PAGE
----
Chicagoland Review – 10 points on Episode 2 & 3

CJP’s latest installment in our running review of “Chicagoland,” CNN’s ‘docudrama’ on our fair city.

Chicagoland Review: 10pts on Episode 2 & 31.  Context:  It was verified in episode two that there just is not going to be any context whatsoever to the events covered by Chicagoland. It seems the producers picked a spot in time to turn the cameras on and just could not care less about providing viewers with the context to properly understand the events that were unfolding when they started taping.  I am not sure if this journalism or some sort of reality show. It’s certainly not GOOD journalism.

2.  The Unchallenged Billion is back:  That’s right folks, once again we hear about the billion dollar shortfall CPS is facing — with CPS bureaucrats now citing reasons like declining revenues, pay hikes, and steep pension increases.  It ‘s hard to take any reporting on this issue remotely seriously that does not mention the impact of TIFs. Oddly, while CPS continues to assert that it has no money to support local community schools, if the schools are charters then they’ve got plenty of dough. This entire anomaly goes unchallenged in Episodes 2 and 3, despite the fact that this kind of financial shell game is at the heart of school privatization schemes across the nation.

3. “Listen to the Facts”:  This exact quote was uttered by Barbara Byrd Bennet, the Chicago Public Schools CEO. Too bad the schools have put forth few facts that have not been completely blown out of the water by rigorous reporting by Catalyst and WBEZ.  I don’t think there is any credibility to a single fact they would put out.  If CPS told me I had 10 toes, I would stop and count them a couple times.

4. The Fiction of Job Creation:  In the second episode of Chicagoland, the Mayor is seen responding to a question about the fact that some reporter has not been able to find a single expert that says investing taxpayer dollars to build a new basketball stadium for private DePaul University is a good investment. In response, the Mayor quotes huge numbers of jobs that will be created – but these numbers, of course, remain unverified, as well.  Now, one would think that a global news network like CNN would have the resources to at least attempt to review the accuracy of the Mayor’s claims, but no, those numbers go unchallenged — and the producers undertake zero examination of the fact that Chicago is going to use something like $150 million in TIF funds to develop the DePaul stadium and related hotel projects.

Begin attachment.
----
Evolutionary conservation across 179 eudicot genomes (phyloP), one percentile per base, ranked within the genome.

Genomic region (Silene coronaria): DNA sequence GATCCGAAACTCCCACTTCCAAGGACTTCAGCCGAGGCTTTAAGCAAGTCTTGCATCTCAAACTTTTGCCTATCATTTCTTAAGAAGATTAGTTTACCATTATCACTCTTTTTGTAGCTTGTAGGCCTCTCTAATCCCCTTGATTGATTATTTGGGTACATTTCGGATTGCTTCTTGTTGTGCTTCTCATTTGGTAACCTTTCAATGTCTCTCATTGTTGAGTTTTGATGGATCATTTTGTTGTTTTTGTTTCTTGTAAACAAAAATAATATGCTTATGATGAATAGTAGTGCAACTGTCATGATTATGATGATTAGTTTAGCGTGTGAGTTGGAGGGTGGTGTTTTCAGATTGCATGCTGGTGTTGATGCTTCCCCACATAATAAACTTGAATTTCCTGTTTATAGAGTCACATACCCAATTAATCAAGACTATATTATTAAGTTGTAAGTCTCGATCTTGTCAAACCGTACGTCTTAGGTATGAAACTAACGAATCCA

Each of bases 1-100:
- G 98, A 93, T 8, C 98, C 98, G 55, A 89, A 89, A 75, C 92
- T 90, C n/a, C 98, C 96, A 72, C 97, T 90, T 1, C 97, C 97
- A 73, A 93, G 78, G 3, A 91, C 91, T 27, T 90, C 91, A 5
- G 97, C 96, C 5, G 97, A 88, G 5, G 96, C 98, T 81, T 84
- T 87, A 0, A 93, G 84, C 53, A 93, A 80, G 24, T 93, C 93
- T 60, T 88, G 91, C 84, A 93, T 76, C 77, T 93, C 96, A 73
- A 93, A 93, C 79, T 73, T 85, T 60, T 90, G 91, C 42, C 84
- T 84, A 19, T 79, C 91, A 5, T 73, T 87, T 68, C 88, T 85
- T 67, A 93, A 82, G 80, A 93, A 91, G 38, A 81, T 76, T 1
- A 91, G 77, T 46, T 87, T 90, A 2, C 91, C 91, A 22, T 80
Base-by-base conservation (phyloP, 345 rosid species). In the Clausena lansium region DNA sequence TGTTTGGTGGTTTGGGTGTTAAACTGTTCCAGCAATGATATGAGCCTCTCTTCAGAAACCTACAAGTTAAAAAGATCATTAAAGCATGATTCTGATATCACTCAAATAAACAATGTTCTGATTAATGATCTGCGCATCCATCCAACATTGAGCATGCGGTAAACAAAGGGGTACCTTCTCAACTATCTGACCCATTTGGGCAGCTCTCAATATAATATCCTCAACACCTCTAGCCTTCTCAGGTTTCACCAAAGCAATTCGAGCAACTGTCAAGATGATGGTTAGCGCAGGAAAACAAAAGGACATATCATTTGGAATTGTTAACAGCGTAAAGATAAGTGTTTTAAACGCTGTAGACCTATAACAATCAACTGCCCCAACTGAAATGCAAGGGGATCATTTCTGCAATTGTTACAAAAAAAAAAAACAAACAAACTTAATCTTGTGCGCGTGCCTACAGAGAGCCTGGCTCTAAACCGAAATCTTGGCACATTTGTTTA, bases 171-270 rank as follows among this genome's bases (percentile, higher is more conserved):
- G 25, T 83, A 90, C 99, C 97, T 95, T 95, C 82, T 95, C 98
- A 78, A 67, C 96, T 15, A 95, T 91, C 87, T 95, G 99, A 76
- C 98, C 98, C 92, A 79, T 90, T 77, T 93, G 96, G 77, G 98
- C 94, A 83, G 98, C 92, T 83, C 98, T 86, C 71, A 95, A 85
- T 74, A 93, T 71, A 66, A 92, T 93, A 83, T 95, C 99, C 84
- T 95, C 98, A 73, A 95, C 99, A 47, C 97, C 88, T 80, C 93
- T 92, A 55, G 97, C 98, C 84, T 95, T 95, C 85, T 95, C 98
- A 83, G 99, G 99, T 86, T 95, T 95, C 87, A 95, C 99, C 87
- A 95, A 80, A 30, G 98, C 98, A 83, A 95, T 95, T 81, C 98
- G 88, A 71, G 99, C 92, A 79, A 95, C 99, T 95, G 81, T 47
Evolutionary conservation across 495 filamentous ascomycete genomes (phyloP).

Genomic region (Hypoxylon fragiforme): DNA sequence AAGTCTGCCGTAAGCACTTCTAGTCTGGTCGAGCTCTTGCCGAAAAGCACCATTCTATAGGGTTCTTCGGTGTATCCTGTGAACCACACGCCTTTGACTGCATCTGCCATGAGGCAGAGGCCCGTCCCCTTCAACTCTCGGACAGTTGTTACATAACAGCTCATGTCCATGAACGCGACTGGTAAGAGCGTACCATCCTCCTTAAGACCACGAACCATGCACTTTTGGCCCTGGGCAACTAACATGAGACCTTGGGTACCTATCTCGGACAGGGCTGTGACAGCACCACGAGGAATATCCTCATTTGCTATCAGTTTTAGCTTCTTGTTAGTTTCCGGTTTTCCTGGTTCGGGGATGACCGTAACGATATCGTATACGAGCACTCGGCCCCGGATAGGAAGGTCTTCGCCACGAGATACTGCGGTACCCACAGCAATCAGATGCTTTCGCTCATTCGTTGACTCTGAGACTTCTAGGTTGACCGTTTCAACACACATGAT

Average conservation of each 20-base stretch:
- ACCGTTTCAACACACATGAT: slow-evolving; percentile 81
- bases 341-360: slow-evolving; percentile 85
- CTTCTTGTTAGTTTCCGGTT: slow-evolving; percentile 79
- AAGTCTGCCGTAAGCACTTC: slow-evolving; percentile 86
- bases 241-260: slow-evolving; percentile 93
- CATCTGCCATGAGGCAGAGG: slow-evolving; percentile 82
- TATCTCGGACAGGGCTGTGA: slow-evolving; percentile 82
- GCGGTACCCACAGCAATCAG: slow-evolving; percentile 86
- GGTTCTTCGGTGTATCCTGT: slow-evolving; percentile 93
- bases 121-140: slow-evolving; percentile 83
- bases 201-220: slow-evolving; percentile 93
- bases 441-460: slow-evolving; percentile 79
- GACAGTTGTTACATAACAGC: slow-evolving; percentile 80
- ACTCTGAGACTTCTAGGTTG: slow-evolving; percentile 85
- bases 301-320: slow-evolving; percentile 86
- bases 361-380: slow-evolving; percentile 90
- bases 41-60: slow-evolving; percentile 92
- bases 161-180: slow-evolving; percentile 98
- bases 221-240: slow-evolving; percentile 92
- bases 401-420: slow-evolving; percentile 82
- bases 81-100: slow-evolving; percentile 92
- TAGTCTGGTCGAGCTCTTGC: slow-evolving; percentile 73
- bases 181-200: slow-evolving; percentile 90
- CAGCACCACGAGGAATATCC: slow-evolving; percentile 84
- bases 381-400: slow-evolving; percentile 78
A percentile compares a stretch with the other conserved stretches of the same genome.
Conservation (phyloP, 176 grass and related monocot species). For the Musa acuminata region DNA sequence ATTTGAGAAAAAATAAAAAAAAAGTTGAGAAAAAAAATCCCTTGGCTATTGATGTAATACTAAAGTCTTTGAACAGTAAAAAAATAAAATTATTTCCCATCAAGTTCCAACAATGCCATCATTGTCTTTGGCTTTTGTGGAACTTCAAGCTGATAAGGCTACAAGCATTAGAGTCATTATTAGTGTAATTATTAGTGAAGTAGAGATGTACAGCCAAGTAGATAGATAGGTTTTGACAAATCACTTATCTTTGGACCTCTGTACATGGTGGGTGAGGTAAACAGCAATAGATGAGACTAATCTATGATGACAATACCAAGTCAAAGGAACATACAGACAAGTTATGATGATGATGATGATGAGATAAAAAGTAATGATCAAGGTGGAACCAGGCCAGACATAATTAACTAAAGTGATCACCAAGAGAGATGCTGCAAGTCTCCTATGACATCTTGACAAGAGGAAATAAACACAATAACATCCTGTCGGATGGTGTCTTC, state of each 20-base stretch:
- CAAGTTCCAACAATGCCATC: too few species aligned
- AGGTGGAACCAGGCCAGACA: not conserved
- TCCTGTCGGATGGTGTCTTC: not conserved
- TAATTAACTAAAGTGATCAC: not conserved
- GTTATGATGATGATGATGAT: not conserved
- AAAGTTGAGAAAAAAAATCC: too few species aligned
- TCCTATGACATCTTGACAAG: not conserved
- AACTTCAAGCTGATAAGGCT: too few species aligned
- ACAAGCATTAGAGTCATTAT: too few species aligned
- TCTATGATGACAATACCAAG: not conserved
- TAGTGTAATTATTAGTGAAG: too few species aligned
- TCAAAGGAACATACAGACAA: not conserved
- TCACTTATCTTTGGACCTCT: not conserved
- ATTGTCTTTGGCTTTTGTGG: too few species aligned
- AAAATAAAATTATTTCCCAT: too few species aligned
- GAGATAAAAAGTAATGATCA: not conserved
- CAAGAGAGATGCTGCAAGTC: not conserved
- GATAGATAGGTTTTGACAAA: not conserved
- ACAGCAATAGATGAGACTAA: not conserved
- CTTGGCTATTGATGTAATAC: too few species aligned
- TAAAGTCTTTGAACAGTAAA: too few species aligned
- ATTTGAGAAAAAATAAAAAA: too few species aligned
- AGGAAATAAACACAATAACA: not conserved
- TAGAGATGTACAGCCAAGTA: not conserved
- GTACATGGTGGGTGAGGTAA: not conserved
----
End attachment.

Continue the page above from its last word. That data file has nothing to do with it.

5. Community vs. Institutional Responsibility for Violence:  Nowhere in the first three episodes has there been analysis by CNN about who is responsible for the violence in these communities.  In Episode Two, we see the Mayor stop by a community anti-violence event and offer his support. They don’t particularly need him to be there — but they sure could use the taxpayer-funded city resources the Mayor is diverting away from these communities to serve the ultra rich, like the $150,000,000 that we are investing in the DePaul Stadium and surrounding area.  At the event, the Mayor talks about addressing the violence with better policing, prevention and summer jobs.  Wow, got to give it to him for his lack of originality. Daley said the same thing at the same events for 25 years. The Mayor should at least cite Daley at the source of his schtick.

By far the three worst issues with the documentary so far have been the coverage of the march at Fenger, the discussion between Principal Elizabeth Dozier and restaurateur Billy Dec, and the conversation between the Mayor and Dozier. Why?  Because all of them are perfect examples of the utter lack of institutional responsibility but CNN blows the reporting of all three. The Mayor cites the pension issue and of course it goes unchallenged.

6. The March:  There is nothing wrong with schools organizing peace marches, but as has been proven before in Chicago more times than I can count, they have very little long-term impact in communities. Why? Because the roots of the problems these communities confront are much deeper and much more systemic. A march is not going to lead to true economic development, build schools, and create living wage jobs. What will? The full and total commitment from city hall to invest in communities, support not basketball stadiums but large scale investment in low and no-skill living wage job creation, and investing heavily in our public schools.